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Editorial: Donald Driver worthy of accolades

7:13 PM, Feb. 5, 2013  |  Comments
Green Bay Packers receiver Donald Driver (80) reacts after making a catch against the Detroit Lions during Sunday's game at Lambeau Field. Photo by Evan Siegle/Press-Gazette
Green Bay Packers receiver Donald Driver (80) reacts after making a catch against the Detroit Lions during Sunday's game at Lambeau Field. Photo by Evan Siegle/Press-Gazette
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It's rare to find the athlete whose effort, commitment and popularity on the field are equaled by his effort, commitment and popularity off the field.

Green Bay Packers wide receiver Donald Driver is that rare individual.

Driver is set to formally announce his retirement today in the Lambeau Field Atrium after a 14-year pro career spent in Green Bay. A seventh-round draft choice in 1999, Driver became a fan favorite with his determination and a trademark smile. There are many reasons fans were drawn to him, but consider these:

? We love underdogs. The 213th overall pick in the NFL draft out of Alcorn State seemed unlikely to make the team much less be a record-setter. But he worked hard and persevered.

? He performed on the field. Driver holds a number of team records - including all-time leader in receptions, receiving yards and most 1,000-yard seasons - and a highlight reel full of spectacular plays.

? He performed off the field. Driver gave back to the community. He and his wife started the Donald Driver Foundation to combat homelessness and help under-privileged kids. It has helped at least 17 families in the Houston and Green Bay areas find affordable housing and hands out 10 $1,000 scholarships a year to students in Texas, Mississippi and Wisconsin. He co-chaired the campaign to raise funds for the New Community Shelter in Green Bay in 2003. He wrote a children's book and donated the proceeds to his foundation.

? He did all this without drama. He played the game with daring and abandon at times. Yet he stayed out of the police blotter. In fact, the most drama he created was either going over the middle to snare a pass or winning ABC's "Dancing with the Stars."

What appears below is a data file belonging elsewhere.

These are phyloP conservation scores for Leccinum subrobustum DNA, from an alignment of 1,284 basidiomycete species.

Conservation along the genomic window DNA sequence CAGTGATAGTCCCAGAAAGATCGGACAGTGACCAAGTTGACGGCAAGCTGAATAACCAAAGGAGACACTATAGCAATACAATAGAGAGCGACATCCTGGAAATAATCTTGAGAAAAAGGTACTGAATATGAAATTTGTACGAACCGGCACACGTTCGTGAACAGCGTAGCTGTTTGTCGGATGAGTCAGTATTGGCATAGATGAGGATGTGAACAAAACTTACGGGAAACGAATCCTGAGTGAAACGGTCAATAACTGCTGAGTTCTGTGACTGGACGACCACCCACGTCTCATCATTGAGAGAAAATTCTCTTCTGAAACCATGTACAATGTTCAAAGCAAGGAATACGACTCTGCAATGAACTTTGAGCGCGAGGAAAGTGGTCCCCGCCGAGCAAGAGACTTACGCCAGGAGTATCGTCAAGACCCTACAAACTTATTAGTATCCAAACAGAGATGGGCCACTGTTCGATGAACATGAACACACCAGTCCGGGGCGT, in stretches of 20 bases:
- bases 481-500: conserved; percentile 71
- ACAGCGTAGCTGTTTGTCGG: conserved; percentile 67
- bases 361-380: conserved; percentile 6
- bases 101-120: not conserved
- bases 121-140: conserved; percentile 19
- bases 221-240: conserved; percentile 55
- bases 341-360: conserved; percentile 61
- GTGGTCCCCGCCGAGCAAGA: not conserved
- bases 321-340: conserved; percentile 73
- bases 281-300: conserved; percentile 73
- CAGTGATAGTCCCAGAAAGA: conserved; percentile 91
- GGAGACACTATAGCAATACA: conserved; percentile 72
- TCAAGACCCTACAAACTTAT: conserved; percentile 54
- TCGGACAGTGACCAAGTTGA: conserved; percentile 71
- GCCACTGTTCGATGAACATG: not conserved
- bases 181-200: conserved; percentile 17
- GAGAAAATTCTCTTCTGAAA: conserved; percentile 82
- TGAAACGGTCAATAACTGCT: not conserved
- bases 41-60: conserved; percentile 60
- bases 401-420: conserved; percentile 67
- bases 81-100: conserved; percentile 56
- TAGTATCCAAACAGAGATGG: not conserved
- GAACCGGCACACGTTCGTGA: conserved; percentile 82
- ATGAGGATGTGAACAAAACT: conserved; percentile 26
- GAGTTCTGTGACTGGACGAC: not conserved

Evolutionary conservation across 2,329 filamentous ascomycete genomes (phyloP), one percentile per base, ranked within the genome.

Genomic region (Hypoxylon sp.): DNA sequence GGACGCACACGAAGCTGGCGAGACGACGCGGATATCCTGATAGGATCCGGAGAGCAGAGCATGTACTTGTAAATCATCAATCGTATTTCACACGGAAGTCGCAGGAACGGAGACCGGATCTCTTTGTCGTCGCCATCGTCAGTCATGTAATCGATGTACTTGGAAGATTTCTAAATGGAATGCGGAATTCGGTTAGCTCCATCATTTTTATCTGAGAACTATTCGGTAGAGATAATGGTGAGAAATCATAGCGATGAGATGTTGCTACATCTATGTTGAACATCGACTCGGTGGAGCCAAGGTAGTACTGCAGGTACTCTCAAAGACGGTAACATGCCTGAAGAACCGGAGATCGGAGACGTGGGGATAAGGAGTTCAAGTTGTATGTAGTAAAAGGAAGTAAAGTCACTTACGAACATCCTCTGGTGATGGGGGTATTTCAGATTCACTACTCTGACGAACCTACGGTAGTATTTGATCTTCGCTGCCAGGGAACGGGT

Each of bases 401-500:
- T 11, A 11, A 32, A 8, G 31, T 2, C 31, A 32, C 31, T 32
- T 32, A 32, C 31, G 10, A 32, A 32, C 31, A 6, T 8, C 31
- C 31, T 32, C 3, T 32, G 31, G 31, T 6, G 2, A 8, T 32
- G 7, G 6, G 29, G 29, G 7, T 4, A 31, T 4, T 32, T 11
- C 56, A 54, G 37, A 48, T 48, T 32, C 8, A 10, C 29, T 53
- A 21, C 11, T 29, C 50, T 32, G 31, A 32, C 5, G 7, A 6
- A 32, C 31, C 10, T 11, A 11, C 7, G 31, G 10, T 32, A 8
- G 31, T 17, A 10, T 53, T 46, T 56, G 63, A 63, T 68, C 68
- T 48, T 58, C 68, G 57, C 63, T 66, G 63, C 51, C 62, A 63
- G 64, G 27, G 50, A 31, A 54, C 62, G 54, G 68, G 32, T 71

His popularity was so great that he took over from Brett Favre the annual Packers celebrity softball game and made it his own without losing any of the popularity of the event. Tickets for his retirement announcement sold out within minutes. A Press-Gazette Media online poll (which we know is not scientific) overwhelmingly supported retiring his No. 80.

He said he wanted to only play for one team - the Packers - and he did. After a season in which his role was reduced, Driver kept his word and announced he'd retire as a Packer instead of playing somewhere else.

Over his 14 seasons with the Packers, Driver set an example other athletes would do well to emulate. Driver will be remembered for his smile and grace on the field as well as off. Hopefully he will continue to visit Green Bay. The city and the team could have no better ambassador.

What's your take on the Packers Family Night change?

Retrieving results.
Watching practice is fine.(Your vote)
15%
576 votes
I'd rather watch a scrimmage.(Your vote)
23%
857 votes
I don't want to pay to watch practice.(Your vote)
27%
1018 votes
It doesn't matter to me.(Your vote)
34%
1272 votes

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If you've ever answered "Who has the ball?" with "It's halftime," you might recognize The Airhead. Check out the characters in our cartoon gallery of oddball fans.

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